• The study will be conducted at the researcher's
residence in Purok 3, Cogon Sur, Loon, Bohol, during
the academic year 2023-2024.
• Furthermore, the Sidjapo shrub is abundant in many
towns of Bohol, specifically in the mini forests of Loon.
Thus, the researchers will be collecting the bark of
Sidjapo shrub at Lintuan, Loon, Bohol because of its
accessibility for the researchers’ area.
13. SCOPE AND LIMITATION OF THE STUDY
• This study will mainly focus on making a paper from
sidjapo skin and to determine whether the Salago fibers
from Sidjapo are effective fibers for craft papers.
• To find out if there is or there is no significant difference
between the two products which are the commercial and
the handmade craft papers, we will only be conducting
these various tests, namely:
absorption, strength, weight, appearance, texture, and
the overall acceptability of papers.
14. DEFINITION OF KEY TERMS
• Cellulose fiber.
It is a type of fiber that is extracted from woody plants or trees and is one of the most
widely used fibers for the production of paper.
• Salago fiber.
It is a natural fiber that is abundant in the Philippines and is best known for the
manufacture of ropes, strings, and even high-grade specialty papers.
It is a type of shrub that is very sturdy and is abundant in the Philippines. It is also the
main source of salago fiber in the country.
• Craft papers.
It is a common and commercially produced paper that is widely used as wrappers, paper
projects, and most especially, for arts and crafts.
• Bast fiber.
It is a kind of fiber that can be collected from the skin or phloem of the plant.
15. REVIEW OF RELATED LITERATURE AND STUDIES
(B. NagarajaGanesh, B. Rekha, V. Mohanavel, and P. Ganeshan, 2022)
Even during the ancient times, paper has been used in order to record and
preserve important documents for future purposes. The evolution of
literature, development of industries, high demand on proper
communication, and the increasing number of world population have
advanced the use of paper and its related products. The high demand for
paper products is evident in nearly every industry regardless of the
existence of technology and the period of digitalization.
16. REVIEW OF RELATED LITERATURE AND STUDIES
(Lopena & Millare, 2021)
Natural Fibers had disparate applications. Because of these, other natural
fibers gained significance, acceptance and recognition in the craft
production. These natural fibers had demonstrated preferable over
synthetic materials particularly in terms of environmental effect,
lightweight characteristic, availability and affordability.
“Due to the increase in demand for natural fibers, there is a need to
explore other sources of fibers and study their possible use in different
matrices. In the Philippines, one of the sources of natural fiber is salago.”
Salago is an indigenous Philippine shrub whose bast fiber can be used to
produce high quality paper goods. Salago is an auspicious alternative for
craft papers but further research and study are needed to determine its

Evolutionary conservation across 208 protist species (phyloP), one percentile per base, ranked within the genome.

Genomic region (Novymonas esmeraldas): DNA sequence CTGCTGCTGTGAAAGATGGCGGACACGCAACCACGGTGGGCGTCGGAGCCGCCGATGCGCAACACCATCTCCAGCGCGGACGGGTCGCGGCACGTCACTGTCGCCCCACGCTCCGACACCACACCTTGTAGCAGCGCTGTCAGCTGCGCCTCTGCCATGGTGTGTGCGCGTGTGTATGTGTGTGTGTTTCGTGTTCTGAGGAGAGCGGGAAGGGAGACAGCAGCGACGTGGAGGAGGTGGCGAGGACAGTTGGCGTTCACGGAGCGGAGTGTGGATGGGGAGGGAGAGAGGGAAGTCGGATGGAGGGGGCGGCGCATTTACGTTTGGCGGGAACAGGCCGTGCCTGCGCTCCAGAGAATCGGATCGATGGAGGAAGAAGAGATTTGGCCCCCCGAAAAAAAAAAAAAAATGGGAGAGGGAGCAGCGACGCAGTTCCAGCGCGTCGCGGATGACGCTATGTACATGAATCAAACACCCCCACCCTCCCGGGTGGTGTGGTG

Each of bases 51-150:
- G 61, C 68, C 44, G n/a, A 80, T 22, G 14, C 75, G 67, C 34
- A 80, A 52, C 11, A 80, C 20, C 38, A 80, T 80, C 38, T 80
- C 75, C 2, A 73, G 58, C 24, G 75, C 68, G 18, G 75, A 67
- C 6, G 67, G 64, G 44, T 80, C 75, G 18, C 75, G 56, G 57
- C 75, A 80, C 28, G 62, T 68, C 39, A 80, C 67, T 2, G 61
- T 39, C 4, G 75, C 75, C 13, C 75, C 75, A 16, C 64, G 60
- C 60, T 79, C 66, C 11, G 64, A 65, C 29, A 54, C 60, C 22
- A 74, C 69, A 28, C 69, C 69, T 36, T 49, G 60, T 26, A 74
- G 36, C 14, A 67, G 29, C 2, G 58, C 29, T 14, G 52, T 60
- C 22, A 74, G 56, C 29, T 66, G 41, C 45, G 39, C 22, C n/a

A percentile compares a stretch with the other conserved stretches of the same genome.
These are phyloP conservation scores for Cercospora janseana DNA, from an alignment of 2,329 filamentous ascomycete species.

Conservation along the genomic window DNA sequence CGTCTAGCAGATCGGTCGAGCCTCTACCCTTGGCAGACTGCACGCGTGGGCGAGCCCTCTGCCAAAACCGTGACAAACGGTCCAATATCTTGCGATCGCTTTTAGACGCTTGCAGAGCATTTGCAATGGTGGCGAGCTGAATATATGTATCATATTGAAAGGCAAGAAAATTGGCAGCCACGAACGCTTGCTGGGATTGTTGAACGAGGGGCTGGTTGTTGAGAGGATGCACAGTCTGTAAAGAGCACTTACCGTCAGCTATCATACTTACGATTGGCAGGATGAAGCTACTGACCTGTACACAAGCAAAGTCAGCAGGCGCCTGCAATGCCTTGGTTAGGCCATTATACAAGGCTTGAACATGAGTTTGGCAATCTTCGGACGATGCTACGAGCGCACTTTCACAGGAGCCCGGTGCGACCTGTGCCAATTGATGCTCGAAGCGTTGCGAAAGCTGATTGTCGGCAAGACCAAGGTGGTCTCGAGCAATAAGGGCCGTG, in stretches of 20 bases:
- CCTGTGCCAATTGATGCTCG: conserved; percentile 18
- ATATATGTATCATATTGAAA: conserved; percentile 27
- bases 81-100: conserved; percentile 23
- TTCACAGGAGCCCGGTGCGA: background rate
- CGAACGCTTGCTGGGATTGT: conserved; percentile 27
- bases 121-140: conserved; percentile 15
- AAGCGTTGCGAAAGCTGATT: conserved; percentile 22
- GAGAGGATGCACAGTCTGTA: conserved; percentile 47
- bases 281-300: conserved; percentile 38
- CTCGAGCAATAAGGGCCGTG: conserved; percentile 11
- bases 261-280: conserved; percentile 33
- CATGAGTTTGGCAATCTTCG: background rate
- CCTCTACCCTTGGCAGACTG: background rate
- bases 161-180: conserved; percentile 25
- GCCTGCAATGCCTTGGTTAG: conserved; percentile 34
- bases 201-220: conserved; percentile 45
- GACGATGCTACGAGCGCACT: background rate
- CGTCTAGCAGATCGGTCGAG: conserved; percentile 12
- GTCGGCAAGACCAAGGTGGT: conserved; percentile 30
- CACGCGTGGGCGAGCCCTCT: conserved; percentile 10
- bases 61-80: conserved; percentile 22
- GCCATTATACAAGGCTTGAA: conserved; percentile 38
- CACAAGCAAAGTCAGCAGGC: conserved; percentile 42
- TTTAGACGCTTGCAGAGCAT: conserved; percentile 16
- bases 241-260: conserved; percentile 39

use and acceptability in the craft industry.
17. REVIEW OF RELATED LITERATURE AND STUDIES
(Taylan, O., Oksman, K., & Bozdogan, A.,2015)
One study published in the Journal of Fiber Bioengineering
and Informatics explored the mechanical and physical
resources of salago fiber extracted from coconut trunk bark.
The researchers develop that salago fiber had a high tensile
strength and elasticity, making it suitable for use in combined
materials. Traditionally, it is a material that is used for
producing durable ropes, baskets, and other handicrafts in the
18. REVIEW OF RELATED LITERATURE AND STUDIES
(Reyes, J. 2019)
Another article published in The Manila Times discussed the
potential uses of sidjapo as a sustainable alternative to plastic
packaging. According to the article, sidjapo has antimicrobial
properties and is biodegradable, making it a more eco-
friendly option for packaging.
19. REVIEW OF RELATED LITERATURE AND STUDIES
Republic Act No. 9175
also called the “Chain Saw Act of 2002”. This act has the
definite course of the State to keep, develop and defend the
resources of the forestland under sustainable administration.
Republic Act No. 10068
also known as the "Organic Agriculture Act of 2010" which
formally asserted the principle of the State to encourage and
carry out the practice of organic agriculture in the Philippines.
Moreover, it aims to cultivate and make it advance that will
improve its condition, increase the production of farms,
minimize the damage of our environment and prevent the
shortage of natural resources.
20. REVIEW OF RELATED LITERATURE AND STUDIES
• From the study conducted by Pouriman, Caparanga,
Ebrahimi, and Dahresobh in the Characterization of
Untreated and Alkaline-Treated Salago Fibers Salago
fiber (genus wikstroemia spp.),
Salago is a phloem or skin natural fiber that is native to the
Philippines. This fiber can be found in many parts of our
country and has different kinds of uses. Some of its
applications includes bank notes or currency papers and